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UCSB Researchers Develop Plan to Measure Oceanic Carbon Cycle, Predict Future Conditions

David Siegel

Vast and amorphous, the ocean covers more than 70 percent of the Earth’s surface. It is a key player in the global carbon cycle, producing about half of the world’s output of organic carbon.

Unlike terrestrial ecosystems, which can store carbon for decades, most of the organic carbon produced in the ocean is converted into CO2 within a few days. New work by UC Santa Barbara researchers aims to facilitate a new understanding of ocean carbon transport processes, which affect climates around the world.

In a plan written for NASA, the UCSB scientists and colleagues have developed a blueprint for quantifying present conditions in the ocean’s carbon cycle and developing tools to predict its future states.

The EXport Processes in the Ocean from RemoTe Sensing (EXPORTS) Science Plan is described in the journal Frontiers in Marine Science and appears in its entirety online at NASA.

“Predicting how the ocean’s carbon cycle changes in the future remains one of the greatest challenges in oceanography,” said lead author David Siegel, director of UCSB’s Earth Research Institute. “EXPORTS combines modeling, satellite data and ship and robotic field sampling to assemble a comprehensive understanding of how carbon is processed by the world’s oceans. The resulting data sets will be used to determine the implications for present and future climates.”

To achieve this goal, the investigators intend to quantify mechanisms of the ocean’s biological pump, a major component of the carbon cycle. Its processes control the export of carbon from the euphotic zone — the well-lit, upper ocean — to the aphotic, or twilight, zone, where a variable fraction of that exported organic carbon is respired back as CO2.

This process of organic carbon transport and sequestration defines the impact of the ocean ecosystem on atmospheric CO2 levels and hence climate.

Carbon is present in the atmosphere and is stored in soils, oceans and the Earth’s crust. Any movement of carbon between — or, in the case of the ocean, within — these reservoirs is called a flux.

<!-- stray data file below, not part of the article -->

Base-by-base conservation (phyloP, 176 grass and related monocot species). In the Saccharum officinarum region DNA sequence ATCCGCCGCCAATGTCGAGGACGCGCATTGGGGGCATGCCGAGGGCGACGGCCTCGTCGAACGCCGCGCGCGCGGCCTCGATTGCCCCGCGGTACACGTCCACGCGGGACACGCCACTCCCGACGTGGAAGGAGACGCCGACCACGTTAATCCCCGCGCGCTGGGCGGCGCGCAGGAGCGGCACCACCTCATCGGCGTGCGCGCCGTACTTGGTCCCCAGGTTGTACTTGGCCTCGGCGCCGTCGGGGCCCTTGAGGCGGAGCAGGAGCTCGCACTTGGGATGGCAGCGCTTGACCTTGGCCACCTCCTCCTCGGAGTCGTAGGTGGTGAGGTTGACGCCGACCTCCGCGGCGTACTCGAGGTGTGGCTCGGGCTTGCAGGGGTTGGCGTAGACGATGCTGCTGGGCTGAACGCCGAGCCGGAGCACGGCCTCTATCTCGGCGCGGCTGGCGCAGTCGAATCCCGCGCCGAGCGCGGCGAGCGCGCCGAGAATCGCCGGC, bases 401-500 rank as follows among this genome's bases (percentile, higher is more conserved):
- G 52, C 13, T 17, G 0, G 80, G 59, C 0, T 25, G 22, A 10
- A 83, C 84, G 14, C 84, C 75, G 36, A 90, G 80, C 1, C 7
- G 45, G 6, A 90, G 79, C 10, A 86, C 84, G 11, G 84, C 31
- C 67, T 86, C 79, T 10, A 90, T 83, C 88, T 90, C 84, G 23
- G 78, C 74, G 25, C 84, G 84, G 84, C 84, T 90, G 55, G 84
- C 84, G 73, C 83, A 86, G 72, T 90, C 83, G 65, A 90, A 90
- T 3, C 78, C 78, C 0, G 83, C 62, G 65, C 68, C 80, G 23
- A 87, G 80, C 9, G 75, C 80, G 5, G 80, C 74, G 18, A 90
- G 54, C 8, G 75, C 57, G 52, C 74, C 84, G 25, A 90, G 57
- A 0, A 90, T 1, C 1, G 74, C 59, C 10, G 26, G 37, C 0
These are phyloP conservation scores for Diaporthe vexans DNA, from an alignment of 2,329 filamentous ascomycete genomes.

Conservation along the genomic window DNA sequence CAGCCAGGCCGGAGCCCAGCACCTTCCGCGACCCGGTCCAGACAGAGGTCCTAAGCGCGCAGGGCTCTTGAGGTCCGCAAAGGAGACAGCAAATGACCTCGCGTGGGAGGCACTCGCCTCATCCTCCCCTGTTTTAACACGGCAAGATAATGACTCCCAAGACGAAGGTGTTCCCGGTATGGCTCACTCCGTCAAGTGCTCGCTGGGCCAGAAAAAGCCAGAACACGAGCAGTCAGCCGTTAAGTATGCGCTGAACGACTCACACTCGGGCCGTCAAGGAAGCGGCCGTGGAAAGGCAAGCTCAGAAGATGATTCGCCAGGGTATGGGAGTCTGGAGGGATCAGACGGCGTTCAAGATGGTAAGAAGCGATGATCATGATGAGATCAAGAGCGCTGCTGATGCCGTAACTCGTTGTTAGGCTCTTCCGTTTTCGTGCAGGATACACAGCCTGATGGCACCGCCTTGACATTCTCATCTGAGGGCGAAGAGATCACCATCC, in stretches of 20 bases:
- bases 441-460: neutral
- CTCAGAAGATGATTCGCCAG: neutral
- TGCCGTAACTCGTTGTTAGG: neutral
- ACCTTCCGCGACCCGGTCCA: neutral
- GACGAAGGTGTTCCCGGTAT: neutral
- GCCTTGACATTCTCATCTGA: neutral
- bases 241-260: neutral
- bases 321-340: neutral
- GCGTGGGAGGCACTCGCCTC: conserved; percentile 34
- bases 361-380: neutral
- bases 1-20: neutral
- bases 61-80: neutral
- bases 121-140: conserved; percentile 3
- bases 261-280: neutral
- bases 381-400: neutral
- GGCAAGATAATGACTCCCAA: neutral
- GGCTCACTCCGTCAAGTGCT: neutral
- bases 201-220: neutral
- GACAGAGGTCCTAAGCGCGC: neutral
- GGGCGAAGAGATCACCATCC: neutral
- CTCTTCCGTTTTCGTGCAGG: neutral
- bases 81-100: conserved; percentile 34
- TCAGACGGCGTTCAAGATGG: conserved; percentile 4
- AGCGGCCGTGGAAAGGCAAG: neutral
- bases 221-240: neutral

According to the researchers, quantifying this carbon flux is critical for predicting the atmosphere’s response to changing climates.

EXPORTS hypothesizes that the particulars of the ocean’s carbon cycle can be predicted by determining characteristics of the surface ecosystem. Proxies such as water temperature, salinity, oxygen levels and phytoplankton types, sizes and productivity can be measured and combined to create snapshots of complete states of the ocean’s biological pump.

“Understanding the biological pump is critical,” said Siegel, a professor in UCSB’s Department of Geography. “We need to understand where carbon goes, how much of it goes into the organic matter, how that affects the air-sea exchanges of carbon dioxide and what happens to combusted fossil fuels.”

Siegel’s previous research estimated sinking flux, the amount of carbon that reaches ocean depths via the food web.

However, scientists still seek to better understand active migration flux — formed by the daily movement of zooplankton between ocean depths and the surface — and the physical transport and utilization of dissolved organic carbon within the ocean interior.

Co-author Craig Carlson, chair of UCSB’s Department of Ecology, Evolution, and Marine Biology, studies the latter.

In order to improve estimates of carbon export from the euphotic zone, EXPORTS provides details for extensive fieldwork in the North Atlantic and North Pacific. The plan calls for two ships and four 30-day cruises to observe and sample myriad factors that contribute to the processes of the ocean’s biological pump.

Siegel noted that once scientists are able to more accurately estimate carbon flux within the ocean, they will seek to determine how those estimates could change in the future. Creating a predictive tool that can do that is the ultimate goal of EXPORTS.

“Conducting a field program like EXPORTS will accelerate our knowledge of the role of the oceanic food web in the global carbon cycle and provide new models for understanding contemporary and future states of the ocean’s carbon cycle and its influences on climate,” Siegel concluded. “This coordinated, process-oriented approach has the potential to foster new insights on ocean carbon cycling and will be a key step toward our understanding of the Earth as an integrated system.” 

Julie Cohen writes for the UCSB Office of Public Affairs and Communications.


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